If ten percent of all cars on the road were to become battery-powered global battery production would require an astounding 20-fold increase.

Click here for the full story.

 March 22, 2014
Tesla's bet on winning the global lithium [& cobalt] race
    Publisher: CNBC
    Author: Clay Dillow


Tesla's bet on winning the global lithium [& cobalt]race

March 19, 2014, Clay Dillow, NBR, - Tesla Motors plans to open up the world's largest battery factory in 2017---a 10-million-square-foot so-called Gigafactory---will eventually produce more gigawatt-hours of battery supply each year than were produced globally in 2013....

"...Most at issue for Tesla's next-gen lithium-ion chemistry are lithium and cobalt, each of which carries some degree of risk, though for very different reasons. Cobalt, a necessary ingredient for the current generation of nickel-cobalt-aluminum batteries powering Tesla's Model S, is something of a conflict mineral, with a large portion of the global supply originating in the oft-unstable Democratic Republic of Congo."

Formation Metals Management notes that the next generation Lithium-Cobalt Manganese-Nickel batteries expected to be used for the Tesla vehicles contain 10 - 20% cobalt.

Click here for the full story
 March 05, 2014
Cobalt Market Undergoing Structural Change
    Publisher: Metal Pages
    Author: John Evans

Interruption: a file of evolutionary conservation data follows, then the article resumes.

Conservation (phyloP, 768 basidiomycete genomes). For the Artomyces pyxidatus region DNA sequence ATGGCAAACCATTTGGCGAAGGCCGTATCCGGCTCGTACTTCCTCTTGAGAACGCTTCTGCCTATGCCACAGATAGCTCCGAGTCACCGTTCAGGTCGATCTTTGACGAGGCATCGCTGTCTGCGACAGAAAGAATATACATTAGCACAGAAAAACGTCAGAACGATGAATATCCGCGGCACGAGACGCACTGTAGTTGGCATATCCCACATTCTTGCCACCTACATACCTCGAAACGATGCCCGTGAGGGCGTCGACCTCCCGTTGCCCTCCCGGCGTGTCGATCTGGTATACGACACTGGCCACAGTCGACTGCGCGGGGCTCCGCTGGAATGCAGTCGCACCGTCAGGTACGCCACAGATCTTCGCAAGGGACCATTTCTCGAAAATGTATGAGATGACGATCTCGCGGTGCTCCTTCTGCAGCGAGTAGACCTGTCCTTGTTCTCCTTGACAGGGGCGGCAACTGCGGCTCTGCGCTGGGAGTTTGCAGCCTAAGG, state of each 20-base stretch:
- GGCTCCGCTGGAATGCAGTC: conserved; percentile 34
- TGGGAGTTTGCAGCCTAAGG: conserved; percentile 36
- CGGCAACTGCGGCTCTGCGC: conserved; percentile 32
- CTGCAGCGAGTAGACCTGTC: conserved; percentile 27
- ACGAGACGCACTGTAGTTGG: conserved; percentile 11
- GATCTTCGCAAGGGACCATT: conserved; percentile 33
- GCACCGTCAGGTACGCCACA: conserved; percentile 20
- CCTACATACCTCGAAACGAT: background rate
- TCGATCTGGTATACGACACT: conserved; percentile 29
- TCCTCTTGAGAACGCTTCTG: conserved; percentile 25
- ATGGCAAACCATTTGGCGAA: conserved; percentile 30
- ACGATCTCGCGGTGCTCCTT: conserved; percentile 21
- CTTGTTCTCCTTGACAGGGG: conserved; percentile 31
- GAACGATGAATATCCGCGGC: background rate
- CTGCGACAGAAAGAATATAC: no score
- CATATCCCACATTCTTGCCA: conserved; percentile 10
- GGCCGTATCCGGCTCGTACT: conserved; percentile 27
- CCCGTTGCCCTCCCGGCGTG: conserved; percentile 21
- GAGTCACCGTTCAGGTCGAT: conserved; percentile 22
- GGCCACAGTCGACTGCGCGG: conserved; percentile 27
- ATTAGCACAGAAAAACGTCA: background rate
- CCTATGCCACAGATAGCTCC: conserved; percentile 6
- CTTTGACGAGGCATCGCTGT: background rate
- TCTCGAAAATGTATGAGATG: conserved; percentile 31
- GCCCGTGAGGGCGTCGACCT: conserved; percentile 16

Cobalt Market Undergoing Structural Change

LONDON (Metal-Pages) 04-Mar-14. Cobalt intermediate products will have a much stronger bearing on the market price in future as intermediates increase their presence, SFP Metals Manager Nick French told delegates at Metal-Pages' NiCoMo 2014' conference in London.

French with close to forty years experience in the cobalt sector, said the market previously dominated by changes in metal prices finds itself in a period of structural change, in an interview with Metal-Pages Managing Director Nigel Tunna.

Since the global economic downturn of 2008, the cobalt market has had to accommodate the arrival of new production from Ambatovy in Madagascar, while Sumitomo is doubling production, all of which has been absorbed into the price.

Though problems have surfaced in recent days linked to the political situation in Ukraine, French says he sees optimism creeping into the cobalt markets led by demand from the battery and aerospace alloys sectors.
As part of this transition French also sees an 'inevitable' swing toward the London Metals Exchange LME becoming the dominant pricing mechanism for cobalt.